Linear consumption patterns cause various negative environmental impacts, including global warming, water and air pollution, or resource depletion (Ellen MacArthur Foundation, 2013; UNEP, 2019). Circular business models (CBMs) have the potential to break conventional consumption patterns (Tukker, 2015). They enable companies to re-design their operations for a better alignment with the principles of circularity, involving new approaches to product design, production, distribution, and consumption that are more resource-efficient and restorative (Bocken et al., 2014; Geissdoerfer et al., 2017; Ellen MacArthur Foundation, 2014). Consequently, CBMs are often associated with improved environmental sustainability compared to conventional, linear models (Kjaer et al., 2016). For product-service-systems (PSSs), a higher utilization of the products promises a decline in consumption and primary production (Mont, 2004; Tukker, 2015). PSSs can play out their potential on the consumer side by altering consumption behavior, while on corporate side they can optimize value chains and product design (Hänsch Beuren et al., 2013; Johnson & Plepys, 2021). However, in practice PSSs do not necessarily entail sustainable practices, but depend very much on the context of application (Chen & Huang, 2019). As rebound effects and problem shifting can offset the environmental gains from reduced production, a consensus from literature has been arising, emphasizing the need to quantitatively assess the environmental performance of PSSs by exploring them with the methodology of life-cycle assessment (LCA) (Kjaer et al., 2018; Chen & Huang, 2019; Zamani et al., 2017). So far, a poor understanding of the environmental benefits of PSSs faces an increasing interest from businesses to assess, learn, and report on the environmental performance of such circular measures (André & Björklund, 2022).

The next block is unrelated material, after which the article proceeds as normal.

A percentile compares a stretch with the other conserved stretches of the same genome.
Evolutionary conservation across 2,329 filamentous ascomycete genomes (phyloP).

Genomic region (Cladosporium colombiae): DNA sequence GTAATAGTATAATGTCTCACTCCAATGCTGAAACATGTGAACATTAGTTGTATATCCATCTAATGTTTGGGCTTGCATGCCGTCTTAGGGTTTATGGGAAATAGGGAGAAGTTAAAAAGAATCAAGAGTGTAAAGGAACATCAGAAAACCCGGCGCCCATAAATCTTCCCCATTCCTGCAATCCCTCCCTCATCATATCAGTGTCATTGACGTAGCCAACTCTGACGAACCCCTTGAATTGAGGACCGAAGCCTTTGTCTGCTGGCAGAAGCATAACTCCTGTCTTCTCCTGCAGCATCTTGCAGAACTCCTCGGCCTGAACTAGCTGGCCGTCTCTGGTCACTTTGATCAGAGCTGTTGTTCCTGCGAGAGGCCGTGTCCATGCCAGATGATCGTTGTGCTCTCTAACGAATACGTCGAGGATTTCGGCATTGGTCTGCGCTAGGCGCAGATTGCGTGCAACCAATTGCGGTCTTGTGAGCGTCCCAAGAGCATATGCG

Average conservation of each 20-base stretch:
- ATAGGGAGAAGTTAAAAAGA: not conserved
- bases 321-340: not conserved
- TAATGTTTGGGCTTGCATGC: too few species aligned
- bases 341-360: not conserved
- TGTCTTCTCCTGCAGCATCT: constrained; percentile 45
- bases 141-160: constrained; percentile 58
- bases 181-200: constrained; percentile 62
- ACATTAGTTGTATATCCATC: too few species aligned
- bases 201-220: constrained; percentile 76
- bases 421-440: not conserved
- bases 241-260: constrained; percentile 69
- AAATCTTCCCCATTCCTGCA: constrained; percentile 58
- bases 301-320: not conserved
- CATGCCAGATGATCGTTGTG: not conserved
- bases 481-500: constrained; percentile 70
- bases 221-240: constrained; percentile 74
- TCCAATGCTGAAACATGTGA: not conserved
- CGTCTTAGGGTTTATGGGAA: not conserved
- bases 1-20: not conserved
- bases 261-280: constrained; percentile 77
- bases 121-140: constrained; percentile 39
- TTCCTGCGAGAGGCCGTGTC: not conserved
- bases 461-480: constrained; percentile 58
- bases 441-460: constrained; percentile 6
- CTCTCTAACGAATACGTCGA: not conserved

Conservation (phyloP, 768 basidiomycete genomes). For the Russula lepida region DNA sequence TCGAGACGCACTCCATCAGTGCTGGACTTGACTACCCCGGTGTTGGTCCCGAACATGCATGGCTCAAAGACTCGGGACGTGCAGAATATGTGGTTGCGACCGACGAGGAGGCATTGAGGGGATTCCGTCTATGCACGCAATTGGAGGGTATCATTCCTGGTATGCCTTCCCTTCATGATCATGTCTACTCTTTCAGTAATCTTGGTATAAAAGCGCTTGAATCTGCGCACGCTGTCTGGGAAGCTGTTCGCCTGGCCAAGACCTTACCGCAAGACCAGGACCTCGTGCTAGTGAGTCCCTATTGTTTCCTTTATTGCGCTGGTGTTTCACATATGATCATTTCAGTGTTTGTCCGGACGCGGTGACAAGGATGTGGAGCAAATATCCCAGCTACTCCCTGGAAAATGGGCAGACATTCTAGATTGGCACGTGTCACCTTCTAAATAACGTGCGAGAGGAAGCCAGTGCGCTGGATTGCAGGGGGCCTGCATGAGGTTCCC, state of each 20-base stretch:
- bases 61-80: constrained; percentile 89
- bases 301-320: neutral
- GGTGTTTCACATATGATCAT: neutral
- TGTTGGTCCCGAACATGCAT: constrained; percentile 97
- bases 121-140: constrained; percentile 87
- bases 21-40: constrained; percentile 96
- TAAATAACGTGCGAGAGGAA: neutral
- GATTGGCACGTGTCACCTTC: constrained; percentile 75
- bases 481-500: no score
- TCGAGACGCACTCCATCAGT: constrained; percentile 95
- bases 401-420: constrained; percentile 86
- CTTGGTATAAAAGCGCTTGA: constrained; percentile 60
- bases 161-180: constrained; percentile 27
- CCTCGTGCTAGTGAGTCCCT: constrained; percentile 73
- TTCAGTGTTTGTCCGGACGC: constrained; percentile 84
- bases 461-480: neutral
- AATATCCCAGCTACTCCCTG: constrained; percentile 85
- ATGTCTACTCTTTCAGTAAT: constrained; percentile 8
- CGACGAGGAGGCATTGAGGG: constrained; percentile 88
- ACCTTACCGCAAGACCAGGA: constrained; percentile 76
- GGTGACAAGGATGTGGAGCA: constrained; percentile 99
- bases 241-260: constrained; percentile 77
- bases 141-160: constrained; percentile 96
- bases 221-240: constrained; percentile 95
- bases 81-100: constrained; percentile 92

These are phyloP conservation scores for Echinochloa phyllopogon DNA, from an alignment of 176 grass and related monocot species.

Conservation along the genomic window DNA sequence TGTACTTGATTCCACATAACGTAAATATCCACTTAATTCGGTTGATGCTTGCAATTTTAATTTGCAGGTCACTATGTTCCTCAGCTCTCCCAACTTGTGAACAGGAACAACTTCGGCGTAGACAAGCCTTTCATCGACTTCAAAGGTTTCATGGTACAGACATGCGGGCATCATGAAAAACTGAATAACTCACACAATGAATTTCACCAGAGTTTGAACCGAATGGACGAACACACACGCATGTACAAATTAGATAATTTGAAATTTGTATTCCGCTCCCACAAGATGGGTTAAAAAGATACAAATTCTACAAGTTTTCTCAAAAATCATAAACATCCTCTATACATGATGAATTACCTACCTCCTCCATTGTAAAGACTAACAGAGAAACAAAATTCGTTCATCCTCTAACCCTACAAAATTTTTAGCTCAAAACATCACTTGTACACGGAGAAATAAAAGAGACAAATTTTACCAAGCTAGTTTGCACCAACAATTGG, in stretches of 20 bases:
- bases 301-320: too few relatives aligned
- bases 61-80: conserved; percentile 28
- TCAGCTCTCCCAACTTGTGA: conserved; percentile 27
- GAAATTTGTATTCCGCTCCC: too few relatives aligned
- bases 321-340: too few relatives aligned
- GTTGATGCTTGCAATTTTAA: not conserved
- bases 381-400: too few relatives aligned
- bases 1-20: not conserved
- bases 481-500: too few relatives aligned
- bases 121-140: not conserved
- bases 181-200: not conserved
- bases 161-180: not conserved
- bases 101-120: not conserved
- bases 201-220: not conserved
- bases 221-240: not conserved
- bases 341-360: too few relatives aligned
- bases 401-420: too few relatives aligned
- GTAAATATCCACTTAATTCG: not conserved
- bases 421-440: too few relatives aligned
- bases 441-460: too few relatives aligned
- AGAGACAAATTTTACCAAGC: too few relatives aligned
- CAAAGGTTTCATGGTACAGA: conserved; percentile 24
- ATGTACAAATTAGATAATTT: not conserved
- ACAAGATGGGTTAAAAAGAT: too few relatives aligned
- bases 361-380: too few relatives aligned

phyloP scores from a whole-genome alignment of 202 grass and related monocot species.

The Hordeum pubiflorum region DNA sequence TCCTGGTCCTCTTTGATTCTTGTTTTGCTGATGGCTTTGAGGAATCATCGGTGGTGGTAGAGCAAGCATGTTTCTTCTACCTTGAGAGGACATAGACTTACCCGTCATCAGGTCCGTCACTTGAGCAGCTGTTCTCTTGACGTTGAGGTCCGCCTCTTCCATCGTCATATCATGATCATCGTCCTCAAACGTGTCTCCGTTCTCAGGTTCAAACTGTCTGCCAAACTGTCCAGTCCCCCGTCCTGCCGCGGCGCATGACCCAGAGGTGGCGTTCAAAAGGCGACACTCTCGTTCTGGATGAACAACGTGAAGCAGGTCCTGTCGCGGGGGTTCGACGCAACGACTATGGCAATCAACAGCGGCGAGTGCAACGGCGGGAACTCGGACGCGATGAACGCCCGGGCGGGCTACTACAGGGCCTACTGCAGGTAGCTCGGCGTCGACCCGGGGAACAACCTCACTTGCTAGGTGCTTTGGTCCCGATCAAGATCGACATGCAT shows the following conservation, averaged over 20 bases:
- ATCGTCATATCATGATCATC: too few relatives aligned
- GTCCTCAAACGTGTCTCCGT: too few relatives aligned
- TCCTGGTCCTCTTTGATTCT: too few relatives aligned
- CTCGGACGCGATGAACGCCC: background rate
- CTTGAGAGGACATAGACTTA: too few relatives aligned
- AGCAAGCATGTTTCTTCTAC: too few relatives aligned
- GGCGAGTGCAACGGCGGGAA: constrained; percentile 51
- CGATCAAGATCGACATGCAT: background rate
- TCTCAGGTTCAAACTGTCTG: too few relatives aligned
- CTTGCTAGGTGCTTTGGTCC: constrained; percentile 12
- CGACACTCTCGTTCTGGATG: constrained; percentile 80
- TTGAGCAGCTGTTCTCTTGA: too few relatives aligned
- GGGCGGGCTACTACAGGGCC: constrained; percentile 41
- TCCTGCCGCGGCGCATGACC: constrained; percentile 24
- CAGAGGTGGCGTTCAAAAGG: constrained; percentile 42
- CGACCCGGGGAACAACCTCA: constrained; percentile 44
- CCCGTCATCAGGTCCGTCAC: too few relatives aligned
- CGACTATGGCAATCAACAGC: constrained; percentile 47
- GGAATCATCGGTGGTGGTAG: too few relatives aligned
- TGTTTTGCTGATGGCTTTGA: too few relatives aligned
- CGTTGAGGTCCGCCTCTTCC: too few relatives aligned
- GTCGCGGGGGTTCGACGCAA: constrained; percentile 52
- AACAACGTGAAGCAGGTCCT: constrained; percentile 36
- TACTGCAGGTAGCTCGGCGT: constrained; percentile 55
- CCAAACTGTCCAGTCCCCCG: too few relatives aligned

Existing literature shows a limited number of studies exploring PSSs or collaborative consumption through an LCA lens. Most studies focus on the textile industry, such as Zamani et al. (2017), Johnson & Plepys (2021), or Levänen et al. (2021). Those studies recognize the importance of the use phase for analyzing business models (BMs) through LCA. They reveal that the set-up of the BM itself and the consumer behavior related to the BM have significant influence on the environmental outcomes (of PSSs and their linear opponents). Due to the complexity of PSSs’ multiple product and service elements, additional life-cycle stages, which are related to the product exchange among multiple users (e.g., product transportation, or cleaning), need to be considered in the life-cycle inventory (Martin et. al, 2021). Modelling and analyzing the consumer behavior is crucial to investigate the uncertainties in the use phase of PSSs (Chen & Huang, 2019; Hazen et al., 2017; Levänen et al., 2018). Parameters associated with the consumer behavior such as rental duration or use frequency play a major role, as each user change is associated with additional environmental impacts (Johnson & Plepys, 2021). André & Björklund (2022) also give consideration to the role of the replacement rate, indicating whether the rental products substitute linear consumption or even lead to additional consumption. However, parameters like these vary for different consumer types and depend on the product type itself, as the different results from e.g., the study of casual wear (Zamani et al., 2017) or the study of formal dresses (Johnson & Plepys, 2021) underline. To gain a more comprehensive understanding of the criteria that lead to “true environmental benefits”, an extension to additional cases is seen as promising (Kjaer et al., 2016, p. 104).